Edited by drbacc
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I'm going to add Sylvie Guillem to my current list. At first, I didn't include her just because I wasn't sure what criteria I was using, whether or not I think she's beautiful for her dancing or for her actual looks and features. I've decided, though, that she deserves to be mentioned for her dancing AND her features. I think she has a very interesting, and perhaps exotic look about her.

I am also going to add Alina Cojucaru. From photos I have seen of her, I thought she had a young and girlish look, but after I saw her in the Royal Ballet's Sleeping Beauty, I found her absolutely stunning.

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Glamourous, sexy, even dangerous: Tanny LeClercq, Maya Plisetskaya, Irina Dvorovenko, Sylvie Guillem, Diana Vishneva

Sweet, charming, girlish: Alina Cojocaru, Alla Sizova, Patricia McBride, Gelsey Kirkland

All-around beauty: Altynai Asylmuratova, Alicia Alonso, Olga Spessivtseva, Carla Fracci, and Alla Shelest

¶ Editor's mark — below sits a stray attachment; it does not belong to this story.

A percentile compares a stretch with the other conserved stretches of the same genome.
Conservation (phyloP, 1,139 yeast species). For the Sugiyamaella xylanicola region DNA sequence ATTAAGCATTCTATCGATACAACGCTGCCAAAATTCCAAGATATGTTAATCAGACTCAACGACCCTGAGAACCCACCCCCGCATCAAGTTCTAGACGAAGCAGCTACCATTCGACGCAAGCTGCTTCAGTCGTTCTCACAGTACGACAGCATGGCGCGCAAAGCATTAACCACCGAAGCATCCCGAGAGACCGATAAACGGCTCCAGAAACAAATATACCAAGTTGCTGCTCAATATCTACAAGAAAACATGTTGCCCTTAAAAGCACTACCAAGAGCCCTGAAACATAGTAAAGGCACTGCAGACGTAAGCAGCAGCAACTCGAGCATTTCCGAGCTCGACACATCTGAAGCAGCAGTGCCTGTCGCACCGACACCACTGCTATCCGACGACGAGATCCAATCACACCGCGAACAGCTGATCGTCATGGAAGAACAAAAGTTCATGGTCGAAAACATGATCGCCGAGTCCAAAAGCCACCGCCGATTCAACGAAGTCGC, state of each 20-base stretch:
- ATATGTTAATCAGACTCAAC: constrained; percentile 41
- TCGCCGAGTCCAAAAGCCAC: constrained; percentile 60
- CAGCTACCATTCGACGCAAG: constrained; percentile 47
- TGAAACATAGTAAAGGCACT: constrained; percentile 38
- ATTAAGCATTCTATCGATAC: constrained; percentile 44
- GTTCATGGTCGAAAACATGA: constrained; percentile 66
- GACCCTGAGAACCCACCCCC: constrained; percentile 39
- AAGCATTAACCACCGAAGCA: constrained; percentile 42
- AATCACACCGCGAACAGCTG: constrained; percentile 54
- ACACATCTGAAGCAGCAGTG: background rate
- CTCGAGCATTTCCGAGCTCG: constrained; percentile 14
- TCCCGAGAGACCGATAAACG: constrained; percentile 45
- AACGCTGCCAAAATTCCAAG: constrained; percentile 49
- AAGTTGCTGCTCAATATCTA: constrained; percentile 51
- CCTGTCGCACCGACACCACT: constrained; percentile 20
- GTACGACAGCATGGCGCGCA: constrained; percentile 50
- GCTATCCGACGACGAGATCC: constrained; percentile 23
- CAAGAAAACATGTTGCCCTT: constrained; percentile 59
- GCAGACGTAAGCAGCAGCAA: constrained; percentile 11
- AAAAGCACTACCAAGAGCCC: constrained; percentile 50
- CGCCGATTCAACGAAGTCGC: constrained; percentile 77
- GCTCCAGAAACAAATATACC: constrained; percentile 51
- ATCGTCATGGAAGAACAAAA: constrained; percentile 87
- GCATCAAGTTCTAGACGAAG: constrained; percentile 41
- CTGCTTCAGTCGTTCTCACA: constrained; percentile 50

Hmm, I notice that all my all-around beauties happen to have very dark hair :lol:

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In no particular order:

Julie Diana

Sabina Allemann

Julie Kent

Susan Jaffe

Jenifer Ringer

Carla Korbes

Pascale van Kipnis

Rachel Rutherford

Sofiane Sylve

Alina Cojocaru

Margot Fonteyn

Zhanna Ayupova

Altynai Asylmuratova

Maria Alexandrova

Anastasia Yatzenko

Isabelle Guerin

Deanna Seay

I think that's all. :lol:

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Tamara Karsavina.

Sometimes I have a hard time stopping looking at those pictures.

She looks so beautiful.

Ah, we are allowed to vote for the dead! I think if I had to pick Most Beautiful Balleriina of All Time, I might just vote for Karsavina.

Well, ditto for me!

Several of my picks (generally of the dark-haired variety) have already been named, but where oh where is Maria Calegari? And also on the fair side, but not a ballerina, I think Nina Fedorova may be simply the Great Ballet Beauty of our -- well, my -- time. With her almond eyes, high cheek bones, full lips; slender, curvy legs so long that they seemed to sprout from her ears . . . breathtaking.

Oh, and Marianna Tcherkassky!

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It's been said already several times, but I can't help myself -- Karsavina, Karsavina, Karsavina. There are some photos in Kochno's book that are so unbelievably beautiful that when I look them...well, I can hardly believe it. The book is actually in storage right now, but one or two of those images remain very much with me.